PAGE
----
Rev. J. G. Wood, in his book Trespassers (1875), identifies these soldier crabs with hermit crabs which inhabit the shells of dead molluscs and walk about with perfect ease, trailing their borrowed habitations behind them. He is corroborated by A. E.Verrill who, in his paper Parasitic Habits of Crustacea published in the American Naturalist (1870) says:
“The Hermit or Soldier Crabs are interesting in their habits and well known to all sea-side naturalists. They always occupy the dead shell of some spiral gasteropod, which they carry about on their backs, and into which they retreat when alarmed.”
Crabs That Became Ghosts
We sometimes hear of spooky tales of people becoming ghosts and haunting houses, but one story recorded by a Burgher lady from colonial times tells of crabs that became ghosts. Says Claribel Spittel in her Ceylon Ghost Stories (published in The Times of Ceylon Christmas Number, 1931):
“We were at lunch at a friend’s house, and the conversation turned on ghosts. One lady smilingly said she knew of a very good ghost story. And being urged to tell it, began:-
You know the canal which runs into the sea, at Wellawatte, don’t you? Well, there is a house by the side of that canal which had the reputation of being haunted, and remained unoccupied for many years. The owners had tried to let it without success, for tenants only moved in to move out again in a few days, complaining that it was impossible to live there, owing to the weird noises they heard during the night, and which, try as they might, they could not put a stop to, or trace to their source.
Rat-traps caught no rats, keeping cats and dogs was of no avail, while those who kept up at night neither heard nor saw anything. But as soon as everyone retired to sleep each night, the noises would begin, stealthy, creeping, pattering noises, as of ghosts walking about at dead of night. As soon as ever a light was lit, or any noise was made, and before break of day, the noises would cease as suddenly as they had begun, leaving no trace of the ghostly visitants.
The house lay empty and neglected for many a long year. Not even the inducement of living in it free of rent, and making it attractive as a living place decoyed anyone there; its ghost-ridden reputation proved too much. At length the owner died, and it became the property of his son-in-law. The new owner was told the story of the house, but declared he did not believe in ghosts, and was determined to get to the bottom of the mystery of the noises heard at night. He therefore got an equally skeptical friend to join him, and decided to spend a few nights in the house, in order that he might hear, and perchance see for himself, what was the cause of the uncanny sounds which drove all and sundry away.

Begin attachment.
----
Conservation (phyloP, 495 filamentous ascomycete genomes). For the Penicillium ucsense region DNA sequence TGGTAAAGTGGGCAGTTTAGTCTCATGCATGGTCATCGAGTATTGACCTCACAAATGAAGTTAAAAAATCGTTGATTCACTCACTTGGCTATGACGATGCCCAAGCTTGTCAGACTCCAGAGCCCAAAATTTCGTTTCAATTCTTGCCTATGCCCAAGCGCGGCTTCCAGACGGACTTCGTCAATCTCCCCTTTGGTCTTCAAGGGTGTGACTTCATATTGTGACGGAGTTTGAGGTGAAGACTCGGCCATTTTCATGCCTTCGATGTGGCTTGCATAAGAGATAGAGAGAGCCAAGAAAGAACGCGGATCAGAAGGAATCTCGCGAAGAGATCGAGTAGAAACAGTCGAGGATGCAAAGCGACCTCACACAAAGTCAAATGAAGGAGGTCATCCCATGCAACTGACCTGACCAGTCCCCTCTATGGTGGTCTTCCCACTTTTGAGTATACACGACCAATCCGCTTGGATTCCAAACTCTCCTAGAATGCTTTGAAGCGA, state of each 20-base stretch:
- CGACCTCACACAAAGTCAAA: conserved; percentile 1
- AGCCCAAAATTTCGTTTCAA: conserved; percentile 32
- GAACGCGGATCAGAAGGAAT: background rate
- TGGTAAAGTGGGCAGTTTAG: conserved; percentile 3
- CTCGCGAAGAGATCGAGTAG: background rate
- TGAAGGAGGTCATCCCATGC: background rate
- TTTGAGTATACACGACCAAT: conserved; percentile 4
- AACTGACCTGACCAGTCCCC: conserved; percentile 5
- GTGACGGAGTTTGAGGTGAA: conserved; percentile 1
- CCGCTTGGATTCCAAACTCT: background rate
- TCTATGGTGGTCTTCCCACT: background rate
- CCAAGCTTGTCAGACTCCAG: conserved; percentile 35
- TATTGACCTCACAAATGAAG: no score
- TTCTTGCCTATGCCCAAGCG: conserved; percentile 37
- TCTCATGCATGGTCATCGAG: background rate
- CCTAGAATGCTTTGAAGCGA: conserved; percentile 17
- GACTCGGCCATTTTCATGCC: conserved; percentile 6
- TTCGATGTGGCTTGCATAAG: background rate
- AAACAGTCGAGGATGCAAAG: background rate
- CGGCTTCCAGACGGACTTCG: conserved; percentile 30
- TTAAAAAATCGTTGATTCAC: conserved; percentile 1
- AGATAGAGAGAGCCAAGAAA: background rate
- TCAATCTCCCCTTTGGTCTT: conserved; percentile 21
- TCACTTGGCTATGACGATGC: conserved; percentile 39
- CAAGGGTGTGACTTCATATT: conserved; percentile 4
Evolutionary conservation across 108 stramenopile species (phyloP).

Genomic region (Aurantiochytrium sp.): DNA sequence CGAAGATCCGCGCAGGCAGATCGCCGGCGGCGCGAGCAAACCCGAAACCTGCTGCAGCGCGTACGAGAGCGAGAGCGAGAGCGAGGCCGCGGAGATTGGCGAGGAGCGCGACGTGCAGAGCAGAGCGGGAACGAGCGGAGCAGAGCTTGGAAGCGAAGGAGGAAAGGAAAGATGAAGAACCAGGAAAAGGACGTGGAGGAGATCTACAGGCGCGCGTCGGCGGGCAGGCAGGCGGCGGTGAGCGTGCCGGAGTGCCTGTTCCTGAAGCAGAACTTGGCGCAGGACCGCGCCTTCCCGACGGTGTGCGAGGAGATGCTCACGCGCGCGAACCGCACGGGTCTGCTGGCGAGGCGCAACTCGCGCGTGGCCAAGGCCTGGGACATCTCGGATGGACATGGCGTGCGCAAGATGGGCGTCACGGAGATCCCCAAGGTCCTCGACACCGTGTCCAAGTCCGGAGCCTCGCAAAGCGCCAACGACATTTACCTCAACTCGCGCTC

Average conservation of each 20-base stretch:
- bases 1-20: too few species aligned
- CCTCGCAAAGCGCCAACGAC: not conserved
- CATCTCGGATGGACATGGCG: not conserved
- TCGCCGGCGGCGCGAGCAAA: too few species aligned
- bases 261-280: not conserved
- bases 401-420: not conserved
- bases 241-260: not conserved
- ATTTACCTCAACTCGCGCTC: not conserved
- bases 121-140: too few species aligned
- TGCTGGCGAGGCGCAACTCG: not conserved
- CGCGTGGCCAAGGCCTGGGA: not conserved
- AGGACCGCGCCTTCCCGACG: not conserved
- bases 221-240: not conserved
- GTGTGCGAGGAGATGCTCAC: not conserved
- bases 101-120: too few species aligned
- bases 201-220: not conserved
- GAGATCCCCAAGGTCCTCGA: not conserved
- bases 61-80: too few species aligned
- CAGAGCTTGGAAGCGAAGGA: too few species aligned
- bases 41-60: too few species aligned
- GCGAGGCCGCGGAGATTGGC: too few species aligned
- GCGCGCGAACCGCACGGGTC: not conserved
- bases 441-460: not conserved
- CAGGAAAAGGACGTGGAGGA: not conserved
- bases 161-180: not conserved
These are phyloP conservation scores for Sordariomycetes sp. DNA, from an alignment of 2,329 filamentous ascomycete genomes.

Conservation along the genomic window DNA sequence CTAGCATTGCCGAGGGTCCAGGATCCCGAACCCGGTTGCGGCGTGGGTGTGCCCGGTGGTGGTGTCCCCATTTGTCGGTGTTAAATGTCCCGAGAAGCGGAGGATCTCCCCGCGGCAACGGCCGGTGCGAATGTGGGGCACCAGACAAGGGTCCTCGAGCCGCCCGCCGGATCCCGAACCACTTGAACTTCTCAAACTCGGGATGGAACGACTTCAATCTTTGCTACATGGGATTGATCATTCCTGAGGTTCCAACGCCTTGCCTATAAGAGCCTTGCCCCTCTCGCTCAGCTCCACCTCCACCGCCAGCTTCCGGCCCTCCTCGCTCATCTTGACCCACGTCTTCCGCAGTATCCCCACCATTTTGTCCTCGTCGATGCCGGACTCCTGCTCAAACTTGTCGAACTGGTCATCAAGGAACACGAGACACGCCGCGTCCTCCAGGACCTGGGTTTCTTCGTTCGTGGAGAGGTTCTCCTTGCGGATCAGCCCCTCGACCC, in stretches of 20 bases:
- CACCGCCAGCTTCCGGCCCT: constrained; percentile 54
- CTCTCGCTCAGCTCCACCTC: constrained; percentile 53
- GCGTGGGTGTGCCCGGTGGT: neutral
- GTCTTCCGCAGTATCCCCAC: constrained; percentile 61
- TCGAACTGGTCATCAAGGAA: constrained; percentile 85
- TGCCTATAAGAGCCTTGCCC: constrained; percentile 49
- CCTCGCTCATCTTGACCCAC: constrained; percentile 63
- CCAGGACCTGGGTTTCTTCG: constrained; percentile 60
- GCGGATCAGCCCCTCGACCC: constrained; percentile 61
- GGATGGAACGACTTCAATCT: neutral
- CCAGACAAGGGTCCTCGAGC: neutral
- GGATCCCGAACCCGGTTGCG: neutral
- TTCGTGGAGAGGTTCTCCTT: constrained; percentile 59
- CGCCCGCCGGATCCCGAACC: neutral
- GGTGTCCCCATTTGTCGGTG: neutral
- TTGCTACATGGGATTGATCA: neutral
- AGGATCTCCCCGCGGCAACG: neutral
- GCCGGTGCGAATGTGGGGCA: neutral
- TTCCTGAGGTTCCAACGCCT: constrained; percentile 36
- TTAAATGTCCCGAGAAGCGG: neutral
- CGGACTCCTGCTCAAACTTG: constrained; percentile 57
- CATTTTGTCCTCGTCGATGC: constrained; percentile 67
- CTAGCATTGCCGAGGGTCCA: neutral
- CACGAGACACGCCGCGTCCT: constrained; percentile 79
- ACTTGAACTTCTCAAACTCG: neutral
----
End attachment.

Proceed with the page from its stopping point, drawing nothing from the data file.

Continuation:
They slept out the first night without hearing any disturbing sounds at all. But on the second night, soon after falling asleep, the owner was awakened by his friend who said he had suddenly started up to hear some strange sounds outside. Both listened intently. There came the sounds as of a lot of people with lightly-sandalled feet, creeping along, and trying to scurry quickly past their window. Hastily picking up a small lantern they opened the door leading out to the garden from where the noises seemed to come. To their astonishment the sounds had died away, not a leaf stirred, not a thing was to be seen by the rays of their lantern; everything else remained in inky darkness.
Much puzzled they returned to bed; the following night the same thing occurred, and the mystery appeared to be as great as ever. But by the third night they were determined that they would find out more about it. So they arranged to lie down in their day clothes in bed, that no time would be lost in going out of doors when the first noises came from the garden. They also provided themselves with two powerful electric torches, and one of them with a loaded revolver as well.
They retired as usual, rather late, and lay down as they were. At midnight, after all the lights had been put out, when everything was still, and they were just beginning to feel sleepy, suddenly there came the usual strange, stealthy, creaking, shuffling, pattering noise just outside the window. In a trice they were up, and had rushed out of doors, flashing on their torches as they went. Imagine their surprise and bewilderment to see before them, an army of enormous fresh-water crabs scuttling away as fast as they could, and disappearing in a few seconds, into the water of the canal which flowed alongside the garden!”
And so ended the mystery of that haunted house. As Claribel notes, the crabs had evidently come up from the canal in search of refuse dumped down in the garden, whenever the house was in occupation. The garden was subsequently enclosed by a substantial wall, and the crabs made no attempt to scale it, for they never came back again, and no longer did the house frighten people away.
So next time you tuck into that scrumptious crab, be sure to spare a thought for the lucky ones that did not make it to your plate. Happy eating!
This Article was First Published on Roar Media: https://roar.media